The armed protectors of the old state known until recently as the Royal Nepal Army has been more and more holed up in the capital and a few major towns and a few heavily fortified barracks in different parts of the countryside, unable to travel except by helicopter or in large convoys. The RNA received substantial support from the US, India, Britain, China and other reactionary states, but is widely hated by people in city and countryside alike. Almost all Nepalese consider the king himself guilty of the murder of his brother and much of the rest of the royal family in a 2001 palace massacre. In April 2006 the monarchy in Nepal was further battered by a massive movement in the capital and other cities demanding the end of the monarchy. As a result of this movement and the on-going people’s war, the king was forced to take a back seat and he restored the previously dissolved parliament. The Royal Nepal Army was rebaptised the Nepali Army but the old murderous commanders stayed the same. A ceasefire was declared between the Nepali Army and the People’s Liberation Army. What kind of society, what kind of state, will be established throughout Nepal has been the uppermost question on the mind of the whole society.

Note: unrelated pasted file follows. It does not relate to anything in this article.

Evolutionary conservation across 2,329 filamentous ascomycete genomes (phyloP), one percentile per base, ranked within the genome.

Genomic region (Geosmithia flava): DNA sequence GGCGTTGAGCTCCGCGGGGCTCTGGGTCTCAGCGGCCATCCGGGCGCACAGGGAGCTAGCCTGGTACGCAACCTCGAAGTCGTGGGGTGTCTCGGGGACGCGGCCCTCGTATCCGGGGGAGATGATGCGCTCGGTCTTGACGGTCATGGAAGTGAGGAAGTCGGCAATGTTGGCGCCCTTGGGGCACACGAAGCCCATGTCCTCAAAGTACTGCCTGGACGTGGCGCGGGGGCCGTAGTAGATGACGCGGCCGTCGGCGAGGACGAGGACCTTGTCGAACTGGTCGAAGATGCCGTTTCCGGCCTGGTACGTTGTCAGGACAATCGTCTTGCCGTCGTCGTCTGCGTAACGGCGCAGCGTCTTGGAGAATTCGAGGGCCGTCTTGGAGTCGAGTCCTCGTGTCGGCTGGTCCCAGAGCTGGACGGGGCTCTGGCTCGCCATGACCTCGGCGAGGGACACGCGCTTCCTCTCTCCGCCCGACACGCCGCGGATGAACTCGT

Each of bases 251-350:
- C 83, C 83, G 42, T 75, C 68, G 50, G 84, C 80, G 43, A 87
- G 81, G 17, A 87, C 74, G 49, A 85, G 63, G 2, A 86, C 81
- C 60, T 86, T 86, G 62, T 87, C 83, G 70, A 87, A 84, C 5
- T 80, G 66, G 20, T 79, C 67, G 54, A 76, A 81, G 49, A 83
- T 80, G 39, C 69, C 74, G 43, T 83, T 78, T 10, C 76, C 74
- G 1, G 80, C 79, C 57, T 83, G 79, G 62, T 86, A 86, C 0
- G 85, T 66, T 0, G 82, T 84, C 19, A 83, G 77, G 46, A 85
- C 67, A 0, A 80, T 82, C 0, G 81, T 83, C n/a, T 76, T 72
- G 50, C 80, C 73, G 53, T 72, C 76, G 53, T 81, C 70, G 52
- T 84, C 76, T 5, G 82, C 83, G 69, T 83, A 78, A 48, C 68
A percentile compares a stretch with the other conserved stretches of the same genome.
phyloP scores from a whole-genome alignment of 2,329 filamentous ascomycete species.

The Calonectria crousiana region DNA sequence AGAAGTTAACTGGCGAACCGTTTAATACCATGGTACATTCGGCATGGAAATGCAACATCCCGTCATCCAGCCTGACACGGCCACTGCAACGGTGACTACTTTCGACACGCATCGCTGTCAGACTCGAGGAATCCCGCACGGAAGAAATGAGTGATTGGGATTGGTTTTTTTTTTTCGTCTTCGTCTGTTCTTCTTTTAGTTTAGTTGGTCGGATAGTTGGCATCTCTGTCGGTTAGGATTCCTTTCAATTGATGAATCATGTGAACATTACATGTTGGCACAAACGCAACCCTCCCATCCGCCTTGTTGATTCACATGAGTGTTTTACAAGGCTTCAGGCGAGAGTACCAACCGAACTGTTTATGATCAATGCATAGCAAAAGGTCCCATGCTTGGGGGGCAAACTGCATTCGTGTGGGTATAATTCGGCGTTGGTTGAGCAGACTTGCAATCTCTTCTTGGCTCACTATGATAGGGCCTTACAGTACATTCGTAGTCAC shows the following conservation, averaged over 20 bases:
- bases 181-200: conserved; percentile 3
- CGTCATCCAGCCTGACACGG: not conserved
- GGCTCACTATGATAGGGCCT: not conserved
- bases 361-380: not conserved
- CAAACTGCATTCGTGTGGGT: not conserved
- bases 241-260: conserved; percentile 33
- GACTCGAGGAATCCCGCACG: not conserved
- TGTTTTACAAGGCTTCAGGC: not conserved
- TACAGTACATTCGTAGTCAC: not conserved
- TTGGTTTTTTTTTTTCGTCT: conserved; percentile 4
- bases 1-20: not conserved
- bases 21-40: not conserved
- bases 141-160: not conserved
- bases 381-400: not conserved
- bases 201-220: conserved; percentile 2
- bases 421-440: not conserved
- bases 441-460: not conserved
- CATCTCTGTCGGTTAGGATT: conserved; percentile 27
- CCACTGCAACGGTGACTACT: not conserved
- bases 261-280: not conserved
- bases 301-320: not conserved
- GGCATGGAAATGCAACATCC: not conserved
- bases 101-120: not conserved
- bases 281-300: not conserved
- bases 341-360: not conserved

Arrangements for the two armies
Under the new agreement, the People’s Liberation Army is to be confined to seven cantonments (designated areas), with three smaller camps within each cantonment. Most PLA members were reported to have arrived in a cantonment by the time the agreement was signed, and the rest were expected shortly. These areas were chosen by a joint committee of the PLA, Nepali Army and UN.